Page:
For Immediate Release: January 2, 2007
Saddam Hussein was personally involved in the deaths of hundreds of thousands of Iraqis, but his execution was the culmination of a legal process that failed on many levels, including a trial marred by numerous irregularities.
But even if Saddam had been tried under the highest international standards of fairness and transparency, his execution now eliminates the possibility of bringing him to account for his many other crimes against humanity, including the notorious Anfal campaign in 1998.
Sixty years of international experience, beginning with the Nuremberg trials, has shown the importance of legal accountability as a key element in the reconstruction of societies emerging from dictatorship, repression and armed conflict. Trials of those responsible for crimes against humanity and other grave human rights crimes can help to stop cycles of violence motivated by revenge and retribution, and they can help lay a foundation for the return of the rule of law in countries recovering from periods of brutal, violent use of force. They can also increase the effectiveness of other international efforts to end conflicts, and help deter future crimes.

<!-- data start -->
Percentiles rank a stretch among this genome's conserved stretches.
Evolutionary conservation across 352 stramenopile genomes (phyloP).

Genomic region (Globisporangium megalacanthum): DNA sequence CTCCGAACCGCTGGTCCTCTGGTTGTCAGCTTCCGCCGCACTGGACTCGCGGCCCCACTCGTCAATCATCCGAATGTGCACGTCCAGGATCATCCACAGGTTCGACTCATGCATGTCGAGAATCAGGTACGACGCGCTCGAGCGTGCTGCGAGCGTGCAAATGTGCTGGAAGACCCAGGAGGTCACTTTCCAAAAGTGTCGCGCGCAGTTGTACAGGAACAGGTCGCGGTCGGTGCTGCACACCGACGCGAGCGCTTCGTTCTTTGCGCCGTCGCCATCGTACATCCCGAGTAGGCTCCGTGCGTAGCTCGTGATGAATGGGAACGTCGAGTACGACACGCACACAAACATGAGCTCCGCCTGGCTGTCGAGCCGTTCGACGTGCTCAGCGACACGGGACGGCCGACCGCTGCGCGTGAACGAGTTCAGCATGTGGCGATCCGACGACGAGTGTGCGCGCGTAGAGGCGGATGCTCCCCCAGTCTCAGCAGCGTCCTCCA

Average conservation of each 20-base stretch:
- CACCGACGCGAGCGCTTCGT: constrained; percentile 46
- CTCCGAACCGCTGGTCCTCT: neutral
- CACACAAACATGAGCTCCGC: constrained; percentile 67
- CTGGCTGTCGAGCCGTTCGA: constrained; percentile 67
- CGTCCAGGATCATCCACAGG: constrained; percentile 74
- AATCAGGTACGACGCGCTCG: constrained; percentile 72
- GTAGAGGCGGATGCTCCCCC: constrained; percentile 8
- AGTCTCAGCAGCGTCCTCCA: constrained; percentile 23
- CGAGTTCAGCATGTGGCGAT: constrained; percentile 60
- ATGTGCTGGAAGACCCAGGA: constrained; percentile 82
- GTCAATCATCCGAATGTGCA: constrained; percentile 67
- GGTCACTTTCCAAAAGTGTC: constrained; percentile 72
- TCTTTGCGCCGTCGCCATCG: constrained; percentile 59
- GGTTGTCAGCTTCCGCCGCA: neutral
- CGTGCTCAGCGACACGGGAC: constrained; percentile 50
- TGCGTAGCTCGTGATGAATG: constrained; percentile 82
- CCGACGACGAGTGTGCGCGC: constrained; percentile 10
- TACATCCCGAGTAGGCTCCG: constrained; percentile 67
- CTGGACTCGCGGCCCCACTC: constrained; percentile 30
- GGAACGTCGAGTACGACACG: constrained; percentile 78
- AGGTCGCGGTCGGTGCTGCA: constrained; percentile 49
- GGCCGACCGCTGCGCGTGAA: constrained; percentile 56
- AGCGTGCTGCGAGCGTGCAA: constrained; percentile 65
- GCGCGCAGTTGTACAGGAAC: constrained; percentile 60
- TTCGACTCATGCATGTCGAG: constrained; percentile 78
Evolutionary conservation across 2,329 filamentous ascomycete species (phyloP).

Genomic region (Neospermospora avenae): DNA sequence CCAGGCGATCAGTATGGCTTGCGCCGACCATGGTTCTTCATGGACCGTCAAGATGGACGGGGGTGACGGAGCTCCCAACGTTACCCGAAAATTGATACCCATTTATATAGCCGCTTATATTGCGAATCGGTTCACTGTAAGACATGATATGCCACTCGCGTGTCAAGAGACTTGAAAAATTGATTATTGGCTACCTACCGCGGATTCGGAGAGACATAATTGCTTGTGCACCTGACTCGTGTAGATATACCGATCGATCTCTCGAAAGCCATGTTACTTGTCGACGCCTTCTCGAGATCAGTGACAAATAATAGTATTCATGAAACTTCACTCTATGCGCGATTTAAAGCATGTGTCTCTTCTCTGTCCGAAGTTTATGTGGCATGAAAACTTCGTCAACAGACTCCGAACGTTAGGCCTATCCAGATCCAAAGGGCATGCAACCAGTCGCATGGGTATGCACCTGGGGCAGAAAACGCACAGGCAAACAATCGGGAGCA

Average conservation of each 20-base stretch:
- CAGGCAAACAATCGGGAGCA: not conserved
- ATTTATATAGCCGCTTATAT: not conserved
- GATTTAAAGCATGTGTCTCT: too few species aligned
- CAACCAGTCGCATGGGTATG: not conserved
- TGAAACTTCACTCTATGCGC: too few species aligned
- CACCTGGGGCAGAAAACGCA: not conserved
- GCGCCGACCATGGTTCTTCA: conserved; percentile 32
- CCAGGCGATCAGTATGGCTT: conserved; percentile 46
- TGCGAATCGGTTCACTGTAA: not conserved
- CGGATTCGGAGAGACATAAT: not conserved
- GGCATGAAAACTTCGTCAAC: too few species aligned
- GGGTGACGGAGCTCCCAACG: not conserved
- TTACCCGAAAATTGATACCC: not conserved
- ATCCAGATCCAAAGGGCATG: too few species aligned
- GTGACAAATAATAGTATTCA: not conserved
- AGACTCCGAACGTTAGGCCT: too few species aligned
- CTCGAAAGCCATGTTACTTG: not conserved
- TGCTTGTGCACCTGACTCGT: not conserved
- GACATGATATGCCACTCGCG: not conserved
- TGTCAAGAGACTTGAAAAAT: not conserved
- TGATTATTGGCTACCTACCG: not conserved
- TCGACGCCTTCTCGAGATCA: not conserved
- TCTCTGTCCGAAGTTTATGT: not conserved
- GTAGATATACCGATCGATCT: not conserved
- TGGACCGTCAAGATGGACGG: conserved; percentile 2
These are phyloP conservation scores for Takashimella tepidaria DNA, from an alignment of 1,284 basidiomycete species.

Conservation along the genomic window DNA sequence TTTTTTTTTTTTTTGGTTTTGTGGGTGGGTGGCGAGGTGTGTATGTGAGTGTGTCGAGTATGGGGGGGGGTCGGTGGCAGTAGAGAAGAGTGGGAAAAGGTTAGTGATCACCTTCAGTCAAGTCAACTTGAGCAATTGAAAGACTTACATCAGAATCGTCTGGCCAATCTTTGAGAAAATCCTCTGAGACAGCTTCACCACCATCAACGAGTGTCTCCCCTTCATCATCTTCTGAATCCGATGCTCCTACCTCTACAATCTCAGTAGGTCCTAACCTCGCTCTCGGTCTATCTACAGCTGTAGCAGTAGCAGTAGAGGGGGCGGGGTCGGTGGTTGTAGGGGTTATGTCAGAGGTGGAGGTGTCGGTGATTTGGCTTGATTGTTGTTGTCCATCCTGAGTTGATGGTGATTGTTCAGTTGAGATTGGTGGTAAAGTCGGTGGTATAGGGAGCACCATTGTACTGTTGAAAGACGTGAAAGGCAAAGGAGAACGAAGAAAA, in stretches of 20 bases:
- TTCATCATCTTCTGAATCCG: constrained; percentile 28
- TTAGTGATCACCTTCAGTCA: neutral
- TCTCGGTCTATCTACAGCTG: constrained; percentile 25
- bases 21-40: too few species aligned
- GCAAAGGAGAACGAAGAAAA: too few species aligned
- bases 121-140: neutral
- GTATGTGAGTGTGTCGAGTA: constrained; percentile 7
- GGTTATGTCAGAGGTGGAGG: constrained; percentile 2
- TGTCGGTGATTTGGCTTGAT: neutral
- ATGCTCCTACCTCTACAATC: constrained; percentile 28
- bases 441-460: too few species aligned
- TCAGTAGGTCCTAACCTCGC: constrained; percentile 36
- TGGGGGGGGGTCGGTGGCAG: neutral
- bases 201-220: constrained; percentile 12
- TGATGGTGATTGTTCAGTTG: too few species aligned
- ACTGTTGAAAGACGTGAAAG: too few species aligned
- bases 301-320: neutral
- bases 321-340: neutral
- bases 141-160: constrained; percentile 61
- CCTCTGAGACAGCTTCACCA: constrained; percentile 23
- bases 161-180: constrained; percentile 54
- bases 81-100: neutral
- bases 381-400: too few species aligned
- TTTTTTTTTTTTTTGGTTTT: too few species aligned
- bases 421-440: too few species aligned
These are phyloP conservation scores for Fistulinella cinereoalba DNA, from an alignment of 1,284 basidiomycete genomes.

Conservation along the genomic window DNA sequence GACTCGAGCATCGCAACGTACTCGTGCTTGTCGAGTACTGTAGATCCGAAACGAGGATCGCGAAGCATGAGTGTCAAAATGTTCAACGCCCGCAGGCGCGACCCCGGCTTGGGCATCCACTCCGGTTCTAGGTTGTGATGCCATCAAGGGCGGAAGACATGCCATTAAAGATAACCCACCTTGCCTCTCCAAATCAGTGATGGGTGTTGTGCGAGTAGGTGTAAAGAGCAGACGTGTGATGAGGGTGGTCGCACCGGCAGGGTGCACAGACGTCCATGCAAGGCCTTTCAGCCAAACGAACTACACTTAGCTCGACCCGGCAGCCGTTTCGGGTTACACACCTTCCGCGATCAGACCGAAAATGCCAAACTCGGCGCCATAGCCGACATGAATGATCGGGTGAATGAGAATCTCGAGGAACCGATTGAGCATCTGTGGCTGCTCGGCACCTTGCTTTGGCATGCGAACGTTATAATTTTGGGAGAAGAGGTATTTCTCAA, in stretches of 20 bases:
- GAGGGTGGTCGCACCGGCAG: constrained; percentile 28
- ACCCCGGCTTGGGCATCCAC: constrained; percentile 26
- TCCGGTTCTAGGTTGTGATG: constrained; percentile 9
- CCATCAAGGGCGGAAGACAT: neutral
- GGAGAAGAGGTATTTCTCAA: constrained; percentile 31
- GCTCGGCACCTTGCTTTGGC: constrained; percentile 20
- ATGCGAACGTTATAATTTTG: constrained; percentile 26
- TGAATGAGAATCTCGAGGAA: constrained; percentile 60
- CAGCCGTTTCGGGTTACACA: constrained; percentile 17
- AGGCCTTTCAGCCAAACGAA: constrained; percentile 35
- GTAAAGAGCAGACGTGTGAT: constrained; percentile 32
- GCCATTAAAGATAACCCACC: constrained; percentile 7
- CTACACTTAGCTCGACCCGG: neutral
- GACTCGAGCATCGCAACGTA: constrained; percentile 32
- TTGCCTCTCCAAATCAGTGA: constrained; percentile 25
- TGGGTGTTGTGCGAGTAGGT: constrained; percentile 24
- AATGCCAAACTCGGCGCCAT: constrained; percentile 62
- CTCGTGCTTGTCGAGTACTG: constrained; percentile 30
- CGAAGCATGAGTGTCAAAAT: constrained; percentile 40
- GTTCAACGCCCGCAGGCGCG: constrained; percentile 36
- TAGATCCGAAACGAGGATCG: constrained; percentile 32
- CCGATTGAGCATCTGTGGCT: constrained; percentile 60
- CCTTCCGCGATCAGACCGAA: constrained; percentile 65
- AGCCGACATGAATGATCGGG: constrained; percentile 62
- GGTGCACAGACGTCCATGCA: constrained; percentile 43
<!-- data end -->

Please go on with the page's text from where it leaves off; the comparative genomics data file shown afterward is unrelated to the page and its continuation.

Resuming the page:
By closing the book now on Saddam’s personal involvement in the deaths of hundreds of thousands of Iraqis, the high tribunal has thrown out a key tool in the process of reconciliation in Iraq.